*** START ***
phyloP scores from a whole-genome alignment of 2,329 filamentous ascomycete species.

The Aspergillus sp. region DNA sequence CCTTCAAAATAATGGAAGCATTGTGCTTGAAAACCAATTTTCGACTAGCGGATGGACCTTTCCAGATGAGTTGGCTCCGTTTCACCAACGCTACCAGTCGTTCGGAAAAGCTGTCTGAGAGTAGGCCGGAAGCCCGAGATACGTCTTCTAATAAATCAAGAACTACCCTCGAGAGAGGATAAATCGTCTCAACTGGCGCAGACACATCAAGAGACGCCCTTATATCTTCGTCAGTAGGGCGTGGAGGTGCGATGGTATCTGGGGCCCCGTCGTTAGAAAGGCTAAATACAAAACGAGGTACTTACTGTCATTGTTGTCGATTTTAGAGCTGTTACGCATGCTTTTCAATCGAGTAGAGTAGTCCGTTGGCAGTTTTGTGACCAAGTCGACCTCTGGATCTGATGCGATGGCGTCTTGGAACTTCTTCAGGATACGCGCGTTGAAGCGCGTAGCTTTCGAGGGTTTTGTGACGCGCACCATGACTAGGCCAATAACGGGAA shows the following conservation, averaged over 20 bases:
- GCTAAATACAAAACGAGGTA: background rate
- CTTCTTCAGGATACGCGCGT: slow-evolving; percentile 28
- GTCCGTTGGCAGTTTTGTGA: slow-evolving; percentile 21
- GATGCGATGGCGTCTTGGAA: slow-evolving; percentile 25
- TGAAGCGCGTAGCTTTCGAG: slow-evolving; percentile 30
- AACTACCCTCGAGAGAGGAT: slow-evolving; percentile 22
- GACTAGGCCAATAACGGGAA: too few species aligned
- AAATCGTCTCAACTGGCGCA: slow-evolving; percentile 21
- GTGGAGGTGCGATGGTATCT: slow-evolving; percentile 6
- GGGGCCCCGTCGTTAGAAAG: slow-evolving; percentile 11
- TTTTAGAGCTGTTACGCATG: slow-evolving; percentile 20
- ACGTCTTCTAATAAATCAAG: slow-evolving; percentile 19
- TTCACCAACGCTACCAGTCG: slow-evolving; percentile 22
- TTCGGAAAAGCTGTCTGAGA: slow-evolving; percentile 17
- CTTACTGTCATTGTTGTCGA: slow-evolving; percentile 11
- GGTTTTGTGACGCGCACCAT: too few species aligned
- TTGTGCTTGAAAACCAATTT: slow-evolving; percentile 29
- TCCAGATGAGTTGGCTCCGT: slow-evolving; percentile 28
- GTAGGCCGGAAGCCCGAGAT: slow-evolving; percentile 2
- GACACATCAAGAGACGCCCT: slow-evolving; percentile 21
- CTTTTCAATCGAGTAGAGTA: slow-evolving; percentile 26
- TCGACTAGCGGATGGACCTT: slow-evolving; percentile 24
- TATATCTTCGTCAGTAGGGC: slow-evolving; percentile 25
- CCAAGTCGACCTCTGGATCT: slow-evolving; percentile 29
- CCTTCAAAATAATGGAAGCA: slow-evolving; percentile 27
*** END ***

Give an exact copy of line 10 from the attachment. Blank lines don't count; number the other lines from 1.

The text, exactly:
- AAATCGTCTCAACTGGCGCA: slow-evolving; percentile 21